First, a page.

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SAMUEL SEBASTIAN WESLEY (1810–1876)

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Originally appearing in Volume V28, Page 531 of the 1911 Encyclopedia Britannica.
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SAMUEL SEBASTIAN WESLEY (1810–1876), English composer and organist, natural son of Samuel Wesley, the eminent composer, was born in London on the 14th of August 181o. He was one of the Children of the Chapel Royal from 181g, held various unimportant posts as organist from the age of fifteen, and in 1832 was appointed to Hereford Cathedral. His career as a composer began with his splendid anthem, " The Wilderness," which was probably written for the opening of the Hereford organ in that year. In 1834 it fell to him to conduct the Festival of the Three Choirs, and in the following year he resigned Hereford for Exeter Cathedral; and during the next six years his name became gradually more and more widely known. In 1842 Dr Hook, afterwards dean of Chichester, offered him a large salary to become organist of Leeds parish church, and at Leeds much of his finest work as a composer was done. In 1849 he quitted this post for Winchester, in order to secure educational advantages for his sons. He was at Winchester until 1865, when he offered himself as a candidate for Gloucester Cathedral, the last of his many posts. He again conducted the Three Choirs Festivals of 1865, 1868, 1871 and 1874. A civil list pension of boo a year was conferred on him in 1873; he died at Gloucester on the 19th of April 1876, and was buried at Exeter. Like his father he was a very eccentric man, but his compositions show powers that are found in emery few Englishmen of his date. If the list of his compositions is smaller than that of his father's, it must be remembered that. his anthems, in which is contained his best work, are far more important and more extensive than most compositions so called : in many of them the whole anthem is no longer sung, but even the :elections from them make up anthems of ordinary length. The) are masterly in design, fine in inspiration and expression, and notle in character. His " Blessed be the God and Father, " " The Wilderness, " already mentioned, " Ascribe unto the Lord, " " O Lord, Thou art my God, " and many others, are masterpieces in their way, and in all of these, as in the service in E, published with a rather trenchant preface in 1845, there is a happy combination of the modern resources of harmony with the dignified cathedral style, a combination which naturally alarmed the orthodox party of his time.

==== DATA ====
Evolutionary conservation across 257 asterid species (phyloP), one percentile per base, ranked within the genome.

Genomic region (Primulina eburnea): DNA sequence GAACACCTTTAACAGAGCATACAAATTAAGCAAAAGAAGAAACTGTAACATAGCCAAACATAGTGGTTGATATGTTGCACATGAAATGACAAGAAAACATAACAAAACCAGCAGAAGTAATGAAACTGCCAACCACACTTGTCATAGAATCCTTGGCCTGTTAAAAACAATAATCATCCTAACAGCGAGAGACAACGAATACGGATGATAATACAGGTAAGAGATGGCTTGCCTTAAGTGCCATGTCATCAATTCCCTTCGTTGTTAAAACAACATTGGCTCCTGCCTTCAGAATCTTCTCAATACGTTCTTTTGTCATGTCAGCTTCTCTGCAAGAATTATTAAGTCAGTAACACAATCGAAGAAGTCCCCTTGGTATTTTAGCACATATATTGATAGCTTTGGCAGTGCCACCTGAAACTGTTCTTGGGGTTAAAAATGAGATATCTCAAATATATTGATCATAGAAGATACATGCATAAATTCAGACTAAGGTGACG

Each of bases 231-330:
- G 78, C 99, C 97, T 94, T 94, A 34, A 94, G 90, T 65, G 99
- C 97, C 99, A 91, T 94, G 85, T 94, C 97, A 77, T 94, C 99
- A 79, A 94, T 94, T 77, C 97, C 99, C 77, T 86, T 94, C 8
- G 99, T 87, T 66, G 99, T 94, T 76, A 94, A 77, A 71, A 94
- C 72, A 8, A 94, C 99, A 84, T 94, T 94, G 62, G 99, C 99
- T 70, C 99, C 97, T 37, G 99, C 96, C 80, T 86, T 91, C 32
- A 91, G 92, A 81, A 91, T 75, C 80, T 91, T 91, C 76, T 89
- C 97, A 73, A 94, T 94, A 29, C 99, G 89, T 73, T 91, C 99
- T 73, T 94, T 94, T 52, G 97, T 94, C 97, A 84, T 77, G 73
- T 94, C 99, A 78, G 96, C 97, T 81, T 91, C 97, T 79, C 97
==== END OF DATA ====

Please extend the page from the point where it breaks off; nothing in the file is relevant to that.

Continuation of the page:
End of Article: SAMUEL SEBASTIAN WESLEY (1810–1876)
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